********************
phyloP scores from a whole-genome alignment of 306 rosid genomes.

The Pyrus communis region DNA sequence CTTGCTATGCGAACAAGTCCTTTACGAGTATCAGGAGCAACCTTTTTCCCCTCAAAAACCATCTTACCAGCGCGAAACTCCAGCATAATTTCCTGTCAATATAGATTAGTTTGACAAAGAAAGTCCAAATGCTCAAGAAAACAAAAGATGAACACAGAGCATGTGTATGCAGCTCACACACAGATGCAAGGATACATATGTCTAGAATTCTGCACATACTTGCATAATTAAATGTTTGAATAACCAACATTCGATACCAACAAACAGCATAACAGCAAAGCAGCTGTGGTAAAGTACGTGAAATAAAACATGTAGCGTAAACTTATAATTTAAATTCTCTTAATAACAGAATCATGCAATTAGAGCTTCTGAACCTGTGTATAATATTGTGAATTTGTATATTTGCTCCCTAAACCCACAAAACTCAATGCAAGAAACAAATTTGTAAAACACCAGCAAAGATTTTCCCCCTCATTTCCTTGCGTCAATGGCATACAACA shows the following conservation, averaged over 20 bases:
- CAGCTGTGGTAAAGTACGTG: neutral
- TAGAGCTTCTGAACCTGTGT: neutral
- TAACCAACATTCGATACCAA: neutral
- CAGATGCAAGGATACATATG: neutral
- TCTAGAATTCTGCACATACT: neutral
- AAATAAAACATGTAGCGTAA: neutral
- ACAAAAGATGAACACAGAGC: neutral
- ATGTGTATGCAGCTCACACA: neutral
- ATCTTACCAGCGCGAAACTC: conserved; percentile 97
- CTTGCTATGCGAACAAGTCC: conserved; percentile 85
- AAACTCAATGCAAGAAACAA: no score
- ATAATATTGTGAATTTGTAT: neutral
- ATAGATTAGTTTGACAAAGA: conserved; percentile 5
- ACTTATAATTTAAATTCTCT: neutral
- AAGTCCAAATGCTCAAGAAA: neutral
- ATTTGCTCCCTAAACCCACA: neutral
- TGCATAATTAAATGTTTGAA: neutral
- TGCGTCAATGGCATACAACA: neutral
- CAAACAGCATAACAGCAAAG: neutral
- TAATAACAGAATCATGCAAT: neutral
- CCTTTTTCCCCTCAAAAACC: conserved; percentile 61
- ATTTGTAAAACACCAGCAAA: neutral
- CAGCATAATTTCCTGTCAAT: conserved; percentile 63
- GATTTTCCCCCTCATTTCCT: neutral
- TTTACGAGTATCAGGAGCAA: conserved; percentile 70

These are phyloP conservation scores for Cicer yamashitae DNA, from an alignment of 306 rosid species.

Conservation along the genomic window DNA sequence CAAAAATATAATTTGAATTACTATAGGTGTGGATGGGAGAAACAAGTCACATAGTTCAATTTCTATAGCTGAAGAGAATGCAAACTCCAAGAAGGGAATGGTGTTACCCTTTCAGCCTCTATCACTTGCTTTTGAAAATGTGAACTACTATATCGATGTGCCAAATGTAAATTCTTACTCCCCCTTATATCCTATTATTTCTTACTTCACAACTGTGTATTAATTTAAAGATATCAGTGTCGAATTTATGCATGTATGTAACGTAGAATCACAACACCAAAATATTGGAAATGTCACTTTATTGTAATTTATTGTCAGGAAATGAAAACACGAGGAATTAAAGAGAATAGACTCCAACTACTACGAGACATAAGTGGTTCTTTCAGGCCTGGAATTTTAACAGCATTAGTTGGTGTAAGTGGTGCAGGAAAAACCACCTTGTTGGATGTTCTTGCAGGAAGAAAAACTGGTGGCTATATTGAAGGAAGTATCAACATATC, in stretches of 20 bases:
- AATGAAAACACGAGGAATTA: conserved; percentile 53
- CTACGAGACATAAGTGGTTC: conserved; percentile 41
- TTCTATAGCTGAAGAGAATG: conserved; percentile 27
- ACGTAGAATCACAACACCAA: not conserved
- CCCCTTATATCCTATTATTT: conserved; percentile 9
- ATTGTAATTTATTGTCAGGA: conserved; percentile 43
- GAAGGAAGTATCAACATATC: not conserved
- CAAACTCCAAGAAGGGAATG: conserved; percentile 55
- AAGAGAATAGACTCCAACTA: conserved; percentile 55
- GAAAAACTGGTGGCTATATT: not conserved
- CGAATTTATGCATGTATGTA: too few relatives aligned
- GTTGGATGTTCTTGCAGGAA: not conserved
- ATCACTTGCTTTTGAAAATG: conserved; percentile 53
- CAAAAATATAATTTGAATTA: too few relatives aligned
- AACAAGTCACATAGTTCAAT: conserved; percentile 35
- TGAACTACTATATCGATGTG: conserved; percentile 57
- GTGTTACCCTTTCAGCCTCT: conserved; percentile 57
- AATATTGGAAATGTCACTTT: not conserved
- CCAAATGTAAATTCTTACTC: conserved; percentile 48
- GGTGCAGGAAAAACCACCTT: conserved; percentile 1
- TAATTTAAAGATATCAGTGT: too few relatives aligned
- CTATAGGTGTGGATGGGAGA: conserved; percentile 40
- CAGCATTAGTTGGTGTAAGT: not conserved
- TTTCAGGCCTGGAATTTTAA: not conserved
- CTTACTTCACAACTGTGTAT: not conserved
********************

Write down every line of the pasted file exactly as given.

phyloP scores from a whole-genome alignment of 306 rosid genomes.

The Pyrus communis region DNA sequence CTTGCTATGCGAACAAGTCCTTTACGAGTATCAGGAGCAACCTTTTTCCCCTCAAAAACCATCTTACCAGCGCGAAACTCCAGCATAATTTCCTGTCAATATAGATTAGTTTGACAAAGAAAGTCCAAATGCTCAAGAAAACAAAAGATGAACACAGAGCATGTGTATGCAGCTCACACACAGATGCAAGGATACATATGTCTAGAATTCTGCACATACTTGCATAATTAAATGTTTGAATAACCAACATTCGATACCAACAAACAGCATAACAGCAAAGCAGCTGTGGTAAAGTACGTGAAATAAAACATGTAGCGTAAACTTATAATTTAAATTCTCTTAATAACAGAATCATGCAATTAGAGCTTCTGAACCTGTGTATAATATTGTGAATTTGTATATTTGCTCCCTAAACCCACAAAACTCAATGCAAGAAACAAATTTGTAAAACACCAGCAAAGATTTTCCCCCTCATTTCCTTGCGTCAATGGCATACAACA shows the following conservation, averaged over 20 bases:
- CAGCTGTGGTAAAGTACGTG: neutral
- TAGAGCTTCTGAACCTGTGT: neutral
- TAACCAACATTCGATACCAA: neutral
- CAGATGCAAGGATACATATG: neutral
- TCTAGAATTCTGCACATACT: neutral
- AAATAAAACATGTAGCGTAA: neutral
- ACAAAAGATGAACACAGAGC: neutral
- ATGTGTATGCAGCTCACACA: neutral
- ATCTTACCAGCGCGAAACTC: conserved; percentile 97
- CTTGCTATGCGAACAAGTCC: conserved; percentile 85
- AAACTCAATGCAAGAAACAA: no score
- ATAATATTGTGAATTTGTAT: neutral
- ATAGATTAGTTTGACAAAGA: conserved; percentile 5
- ACTTATAATTTAAATTCTCT: neutral
- AAGTCCAAATGCTCAAGAAA: neutral
- ATTTGCTCCCTAAACCCACA: neutral
- TGCATAATTAAATGTTTGAA: neutral
- TGCGTCAATGGCATACAACA: neutral
- CAAACAGCATAACAGCAAAG: neutral
- TAATAACAGAATCATGCAAT: neutral
- CCTTTTTCCCCTCAAAAACC: conserved; percentile 61
- ATTTGTAAAACACCAGCAAA: neutral
- CAGCATAATTTCCTGTCAAT: conserved; percentile 63
- GATTTTCCCCCTCATTTCCT: neutral
- TTTACGAGTATCAGGAGCAA: conserved; percentile 70

These are phyloP conservation scores for Cicer yamashitae DNA, from an alignment of 306 rosid species.

Conservation along the genomic window DNA sequence CAAAAATATAATTTGAATTACTATAGGTGTGGATGGGAGAAACAAGTCACATAGTTCAATTTCTATAGCTGAAGAGAATGCAAACTCCAAGAAGGGAATGGTGTTACCCTTTCAGCCTCTATCACTTGCTTTTGAAAATGTGAACTACTATATCGATGTGCCAAATGTAAATTCTTACTCCCCCTTATATCCTATTATTTCTTACTTCACAACTGTGTATTAATTTAAAGATATCAGTGTCGAATTTATGCATGTATGTAACGTAGAATCACAACACCAAAATATTGGAAATGTCACTTTATTGTAATTTATTGTCAGGAAATGAAAACACGAGGAATTAAAGAGAATAGACTCCAACTACTACGAGACATAAGTGGTTCTTTCAGGCCTGGAATTTTAACAGCATTAGTTGGTGTAAGTGGTGCAGGAAAAACCACCTTGTTGGATGTTCTTGCAGGAAGAAAAACTGGTGGCTATATTGAAGGAAGTATCAACATATC, in stretches of 20 bases:
- AATGAAAACACGAGGAATTA: conserved; percentile 53
- CTACGAGACATAAGTGGTTC: conserved; percentile 41
- TTCTATAGCTGAAGAGAATG: conserved; percentile 27
- ACGTAGAATCACAACACCAA: not conserved
- CCCCTTATATCCTATTATTT: conserved; percentile 9
- ATTGTAATTTATTGTCAGGA: conserved; percentile 43
- GAAGGAAGTATCAACATATC: not conserved
- CAAACTCCAAGAAGGGAATG: conserved; percentile 55
- AAGAGAATAGACTCCAACTA: conserved; percentile 55
- GAAAAACTGGTGGCTATATT: not conserved
- CGAATTTATGCATGTATGTA: too few relatives aligned
- GTTGGATGTTCTTGCAGGAA: not conserved
- ATCACTTGCTTTTGAAAATG: conserved; percentile 53
- CAAAAATATAATTTGAATTA: too few relatives aligned
- AACAAGTCACATAGTTCAAT: conserved; percentile 35
- TGAACTACTATATCGATGTG: conserved; percentile 57
- GTGTTACCCTTTCAGCCTCT: conserved; percentile 57
- AATATTGGAAATGTCACTTT: not conserved
- CCAAATGTAAATTCTTACTC: conserved; percentile 48
- GGTGCAGGAAAAACCACCTT: conserved; percentile 1
- TAATTTAAAGATATCAGTGT: too few relatives aligned
- CTATAGGTGTGGATGGGAGA: conserved; percentile 40
- CAGCATTAGTTGGTGTAAGT: not conserved
- TTTCAGGCCTGGAATTTTAA: not conserved
- CTTACTTCACAACTGTGTAT: not conserved